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The Town of Hayneville ("the Town") and Carol Scrushy petitioned the Alabama Supreme Court for a writ of mandamus to direct the Lowndes Circuit Court to vacate its July 7, 2017, order denying the Town and Scrushy's motion to dismiss what they characterized as an election contest filed by Darshini Bandy, Connie Johnson, and Justin Pouncey (referred to collectively as "the electors") and to enter an order dismissing the electors' action. After review, the Supreme Court found the circuit court had the power to enforce its prior orders and to void the May 23, 2017, special election, which, the court found, had not been ordered in strict compliance with the State's election laws. The July 7, 2017, judgment of the circuit court enforcing its prior orders concerning the August 2016 election and the special election to fill the vacant council seat in District A was a valid judgment. Accordingly, Scrushy and the Town were not entitled to the relief they sought. View "Ex parte Carol Scrushy & the Town of Hayneville." on Justia Law

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The Town of Hayneville ("the Town") and Carol Scrushy petitioned the Alabama Supreme Court for a writ of mandamus to direct the Lowndes Circuit Court to vacate its July 7, 2017, order denying the Town and Scrushy's motion to dismiss what they characterized as an election contest filed by Darshini Bandy, Connie Johnson, and Justin Pouncey (referred to collectively as "the electors") and to enter an order dismissing the electors' action. After review, the Supreme Court found the circuit court had the power to enforce its prior orders and to void the May 23, 2017, special election, which, the court found, had not been ordered in strict compliance with the State's election laws. The July 7, 2017, judgment of the circuit court enforcing its prior orders concerning the August 2016 election and the special election to fill the vacant council seat in District A was a valid judgment. Accordingly, Scrushy and the Town were not entitled to the relief they sought. View "Ex parte Carol Scrushy & the Town of Hayneville." on Justia Law

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The City of Muscle Shoals ("the City") petitioned for a writ of mandamus directing the Colbert Circuit Court to vacate its denial of the City's motion for a summary judgment as to claims asserted against it by Reginald Harden stemming from injuries Harden sustained from falling through a grate at Gattman Park, a City-owned park. Because Harden failed to present substantial evidence in response to the City's properly supported motion for a summary judgment - evidence indicating that one of the two exceptions to municipal immunity detailed in 11-47-190 is implicated in this case- the Alabama Supreme Court felt compelled to conclude that the trial court erred in denying the City's motion. The City was thus entitled to immunity from Harden's action under 11-47-190, and the trial court’s order denying the City's motion for a summary judgment was vacated. View "Ex parte City of Muscle Shoals" on Justia Law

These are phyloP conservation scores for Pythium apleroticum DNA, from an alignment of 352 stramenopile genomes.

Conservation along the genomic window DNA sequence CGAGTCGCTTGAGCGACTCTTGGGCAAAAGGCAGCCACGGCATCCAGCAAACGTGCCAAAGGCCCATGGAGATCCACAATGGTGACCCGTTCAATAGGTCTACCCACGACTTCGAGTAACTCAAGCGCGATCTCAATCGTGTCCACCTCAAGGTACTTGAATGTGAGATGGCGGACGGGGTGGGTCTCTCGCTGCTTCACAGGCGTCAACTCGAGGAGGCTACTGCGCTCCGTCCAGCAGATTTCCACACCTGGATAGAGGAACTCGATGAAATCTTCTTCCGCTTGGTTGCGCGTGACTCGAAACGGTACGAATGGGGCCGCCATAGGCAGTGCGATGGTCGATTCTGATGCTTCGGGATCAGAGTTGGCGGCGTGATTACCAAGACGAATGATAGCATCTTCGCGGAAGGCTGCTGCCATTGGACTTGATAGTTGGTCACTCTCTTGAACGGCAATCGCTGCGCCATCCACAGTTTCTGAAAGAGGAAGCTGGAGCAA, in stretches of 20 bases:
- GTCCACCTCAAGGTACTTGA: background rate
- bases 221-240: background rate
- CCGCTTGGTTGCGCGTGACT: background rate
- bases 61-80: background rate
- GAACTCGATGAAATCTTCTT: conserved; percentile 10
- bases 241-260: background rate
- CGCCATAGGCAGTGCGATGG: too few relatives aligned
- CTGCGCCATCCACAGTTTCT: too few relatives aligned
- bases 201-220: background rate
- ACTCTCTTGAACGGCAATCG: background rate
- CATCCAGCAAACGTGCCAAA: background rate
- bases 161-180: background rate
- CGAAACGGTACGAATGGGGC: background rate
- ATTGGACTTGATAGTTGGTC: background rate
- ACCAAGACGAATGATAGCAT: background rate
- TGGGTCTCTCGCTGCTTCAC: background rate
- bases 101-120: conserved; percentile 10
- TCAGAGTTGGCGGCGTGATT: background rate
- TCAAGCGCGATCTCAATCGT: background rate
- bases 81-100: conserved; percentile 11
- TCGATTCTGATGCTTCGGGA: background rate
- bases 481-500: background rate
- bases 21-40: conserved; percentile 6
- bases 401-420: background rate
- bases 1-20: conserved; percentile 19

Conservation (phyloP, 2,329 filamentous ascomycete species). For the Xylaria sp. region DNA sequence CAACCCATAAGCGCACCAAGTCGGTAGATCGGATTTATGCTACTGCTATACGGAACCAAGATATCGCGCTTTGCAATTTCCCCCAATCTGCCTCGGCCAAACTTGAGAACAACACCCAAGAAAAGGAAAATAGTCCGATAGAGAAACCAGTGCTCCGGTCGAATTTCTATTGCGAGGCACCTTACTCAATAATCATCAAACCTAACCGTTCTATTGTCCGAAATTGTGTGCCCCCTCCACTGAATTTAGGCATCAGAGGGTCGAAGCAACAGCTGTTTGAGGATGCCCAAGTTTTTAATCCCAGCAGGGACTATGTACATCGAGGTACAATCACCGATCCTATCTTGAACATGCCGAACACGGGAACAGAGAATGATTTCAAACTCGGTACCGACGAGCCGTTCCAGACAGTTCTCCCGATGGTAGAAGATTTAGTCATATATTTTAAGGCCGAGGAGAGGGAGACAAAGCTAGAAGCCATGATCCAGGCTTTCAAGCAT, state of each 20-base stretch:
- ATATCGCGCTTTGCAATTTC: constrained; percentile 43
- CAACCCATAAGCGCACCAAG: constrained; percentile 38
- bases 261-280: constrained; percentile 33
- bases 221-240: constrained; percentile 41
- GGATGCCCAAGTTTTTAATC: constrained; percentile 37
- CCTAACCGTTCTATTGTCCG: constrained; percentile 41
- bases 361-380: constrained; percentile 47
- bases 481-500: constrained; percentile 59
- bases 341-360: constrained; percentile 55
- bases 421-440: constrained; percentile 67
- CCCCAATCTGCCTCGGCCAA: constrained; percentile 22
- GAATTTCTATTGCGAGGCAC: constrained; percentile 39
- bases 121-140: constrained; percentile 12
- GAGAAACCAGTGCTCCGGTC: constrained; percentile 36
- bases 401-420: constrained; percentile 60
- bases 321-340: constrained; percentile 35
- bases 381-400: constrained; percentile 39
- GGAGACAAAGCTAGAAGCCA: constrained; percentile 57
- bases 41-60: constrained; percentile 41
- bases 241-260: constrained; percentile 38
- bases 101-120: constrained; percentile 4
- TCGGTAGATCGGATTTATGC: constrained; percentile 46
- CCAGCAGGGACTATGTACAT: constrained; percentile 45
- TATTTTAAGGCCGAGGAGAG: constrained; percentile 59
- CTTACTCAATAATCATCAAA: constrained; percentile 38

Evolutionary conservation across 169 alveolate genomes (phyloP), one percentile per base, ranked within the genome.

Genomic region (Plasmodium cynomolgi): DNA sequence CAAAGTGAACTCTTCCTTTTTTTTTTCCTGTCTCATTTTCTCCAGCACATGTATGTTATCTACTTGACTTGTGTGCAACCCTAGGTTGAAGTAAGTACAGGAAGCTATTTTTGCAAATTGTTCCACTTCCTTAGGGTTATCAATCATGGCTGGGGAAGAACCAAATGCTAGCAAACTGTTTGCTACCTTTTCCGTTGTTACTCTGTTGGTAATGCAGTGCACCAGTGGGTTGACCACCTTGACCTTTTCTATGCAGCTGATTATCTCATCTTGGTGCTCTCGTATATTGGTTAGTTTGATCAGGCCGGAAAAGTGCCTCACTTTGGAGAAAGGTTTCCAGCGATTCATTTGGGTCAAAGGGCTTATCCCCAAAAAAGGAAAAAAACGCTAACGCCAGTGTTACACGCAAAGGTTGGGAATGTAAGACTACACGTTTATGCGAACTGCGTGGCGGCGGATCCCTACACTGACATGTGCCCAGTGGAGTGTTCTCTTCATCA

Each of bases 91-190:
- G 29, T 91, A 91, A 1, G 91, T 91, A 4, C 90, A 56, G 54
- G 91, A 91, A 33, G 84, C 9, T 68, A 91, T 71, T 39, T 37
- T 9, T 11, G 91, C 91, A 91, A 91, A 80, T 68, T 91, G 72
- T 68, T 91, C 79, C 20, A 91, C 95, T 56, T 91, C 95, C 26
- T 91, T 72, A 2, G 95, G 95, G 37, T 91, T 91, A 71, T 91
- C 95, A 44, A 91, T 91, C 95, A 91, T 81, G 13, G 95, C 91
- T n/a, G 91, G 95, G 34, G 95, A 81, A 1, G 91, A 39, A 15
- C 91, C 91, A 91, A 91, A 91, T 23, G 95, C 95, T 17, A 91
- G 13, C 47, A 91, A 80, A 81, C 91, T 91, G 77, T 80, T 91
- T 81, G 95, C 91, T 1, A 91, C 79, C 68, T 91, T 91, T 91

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Defendant Cheryl Price and Greg Lovelace petitioned for mandamus relief. Price was formerly the warden at Donaldson Correctional Facility ("the prison"), which was operated by the Alabama Department of Corrections ("the DOC"). Lovelace was a deputy commissioner of the DOC in charge of construction and maintenance. Plaintiff Marcus Parrish was a correctional officer employed by the DOC. Parrish was supervising inmate showers in a segregation unit in the prison. Parrish left the shower area briefly to retrieve shaving trimmers, and, when he returned, inmate Rashad Byers had already entered a shower cell, which had an exterior lock on it. Byers indicated that he was finished with his shower, and Parrish told him to turn around to be handcuffed, then approached Byers's shower door with the key to the lock on the door in his hand. Byers unexpectedly opened the door, exited the shower cell, and attacked Parrish. During the attack, Byers took Parrish's baton from him and began striking Parrish with it. Parrish was knocked unconscious, and he sustained injuries to his head. Parrish sued Price and Lovelace in their official capacities. Parrish later filed an amended complaint naming Price and Lovelace as defendants in their individual capacities only (thus, it appears that Price and Lovelace were sued only in their individual capacities). Parrish alleged that Price and Lovelace willfully breached their duties by failing to monitor the prison for unsafe conditions and by failing to repair or replace the allegedly defective locks. Price and Lovelace moved for a summary judgment, asserting, among other things, that they are entitled to State-agent immunity. The trial court denied the summary-judgment motion, concluding, without elaboration, that genuine issues of material fact existed to preclude a summary judgment. Price and Lovelace then petitioned the Alabama Supreme Court for a writ of mandamus, arguing that they were immune from liability. After review of the trial court record, the Supreme Court concluded Price and Lovelace established they were entitled to State-agent immunity. Accordingly, the Court directed the trial court to enter a summary judgment in their favor. View "Ex parte Cheryl Price & Greg Lovelace." on Justia Law